The Bloxo team at the Apex competition in New Brunswick in January.

The Bloxo team at the Apex competition in New Brunswick in January.

As Halifax’s Bloxo Inc. pivots in response to COVID-19, the online fitness startup has won the Massachusetts Institute of Technology’s 2020 Startup Spotlight pitch competition.

Five companies competed in the event for votes from an audience of 60 to 70 spectators. Normally held in person at the university’s Enterprise Forum innovation hub, the event went virtual because of the pandemic.

Bloxo’s latest iteration will allow users to register for and participate in online fitness activities, such as yoga and Pilates. The current model is a slight restructuring of the previous version, which focused on in-person classes and public recreation venues.

“The concept that we started with is still going to come back,” said CEO Mubdu Alali in an interview Monday. “When it’s going to come back, we don’t know. But we’ll be ready.”

For now, the old platform has been shelved while Alali and his team focus on beta-testing Bloxo Virtual, despite the original having only launched on March 4.

Like the in-person offering, fitness instructors can advertise classes, for which they may charge an entry fee. The details of the revenue model are still being decided, but Alali said Bloxo may take a cut of the fees charged by the event leaders. For now, the app is free.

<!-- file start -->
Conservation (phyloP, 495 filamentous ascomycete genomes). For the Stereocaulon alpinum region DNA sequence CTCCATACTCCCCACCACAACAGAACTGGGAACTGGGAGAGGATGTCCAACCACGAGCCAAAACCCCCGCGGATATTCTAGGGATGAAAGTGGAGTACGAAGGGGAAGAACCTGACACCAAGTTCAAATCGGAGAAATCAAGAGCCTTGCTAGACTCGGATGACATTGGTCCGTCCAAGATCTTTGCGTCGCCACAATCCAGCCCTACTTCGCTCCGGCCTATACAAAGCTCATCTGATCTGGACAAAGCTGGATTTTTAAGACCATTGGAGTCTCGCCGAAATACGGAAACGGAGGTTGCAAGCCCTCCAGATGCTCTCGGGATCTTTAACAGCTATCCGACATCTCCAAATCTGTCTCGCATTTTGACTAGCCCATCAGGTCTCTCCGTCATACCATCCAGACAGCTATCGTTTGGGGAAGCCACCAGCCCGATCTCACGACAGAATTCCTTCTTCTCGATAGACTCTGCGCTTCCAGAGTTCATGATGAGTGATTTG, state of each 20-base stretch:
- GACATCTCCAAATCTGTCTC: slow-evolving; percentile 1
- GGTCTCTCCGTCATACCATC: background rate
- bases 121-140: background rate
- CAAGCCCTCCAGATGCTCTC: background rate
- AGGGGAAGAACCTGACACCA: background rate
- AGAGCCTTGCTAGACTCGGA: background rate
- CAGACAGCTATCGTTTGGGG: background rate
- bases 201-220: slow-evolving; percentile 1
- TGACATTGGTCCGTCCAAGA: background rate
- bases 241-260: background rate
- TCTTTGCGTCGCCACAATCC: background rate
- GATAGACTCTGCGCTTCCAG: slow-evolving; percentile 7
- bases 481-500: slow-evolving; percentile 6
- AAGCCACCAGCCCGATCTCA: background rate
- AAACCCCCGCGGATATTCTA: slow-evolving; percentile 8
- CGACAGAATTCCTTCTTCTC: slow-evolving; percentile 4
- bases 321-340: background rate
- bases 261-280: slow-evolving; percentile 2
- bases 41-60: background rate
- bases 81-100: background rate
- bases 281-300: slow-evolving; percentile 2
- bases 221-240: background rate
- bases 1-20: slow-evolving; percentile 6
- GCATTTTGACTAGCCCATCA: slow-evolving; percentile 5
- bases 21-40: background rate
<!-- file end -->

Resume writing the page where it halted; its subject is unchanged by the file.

The MIT competition, meanwhile, offered the chance for the company to present its product offering to industry peers and luminaries, according to Alali.

“For us it’s about the exposure, and that people attend and listen to your pitch and learn about Bloxo,” he said. “For us, that’s what matters.”

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Chief Financial Officer Jennifer MacHattie said that in addition to the live viewers, events from previous years have usually been watched about 400 or 500 times on the MIT website, suggesting that similar numbers are likely for 2020.

Startup Spotlight was to be the second in a series of public events that Bloxo was slated to participate in this year. The first was the SaaStr conference in California – the largest conference in the world for companies that sell software-as-a-service products – but COVID-19 forced organizers to cancel the gathering.

Toronto’s Collision Conference, however, will go ahead as an online event, now billed as Collision From Home. And Alali will be one of the presenters. The company previously placed in the winners' circle at the Apex Business Plan Competition in Fredericton and the Volta Cohort pitching event in Halifax. 

Bloxo’s founders also continue to eye a funding round, although the timeline has been pushed back. They initially had expected to begin the raise this summer, but as the economic crisis continues to unfold, they now believe a fall timeline is more realistic.

“It depends on the success of Virtual,” said MacHattie. “Once we get past some of these upcoming steps, we can reevaluate things like burn rate, as well.”

Bloxo so-far employees eight people, some of whom work part-time and some full-time. Another new hire may be on the horizon in the coming weeks, but MacHattie cautioned that the final decision has not yet been made.

“Kind of what you say is, ‘You’re not hiring until you’re hiring everything,’” she said, referring to the need to time hiring to coincide with an overall scaling up of the business.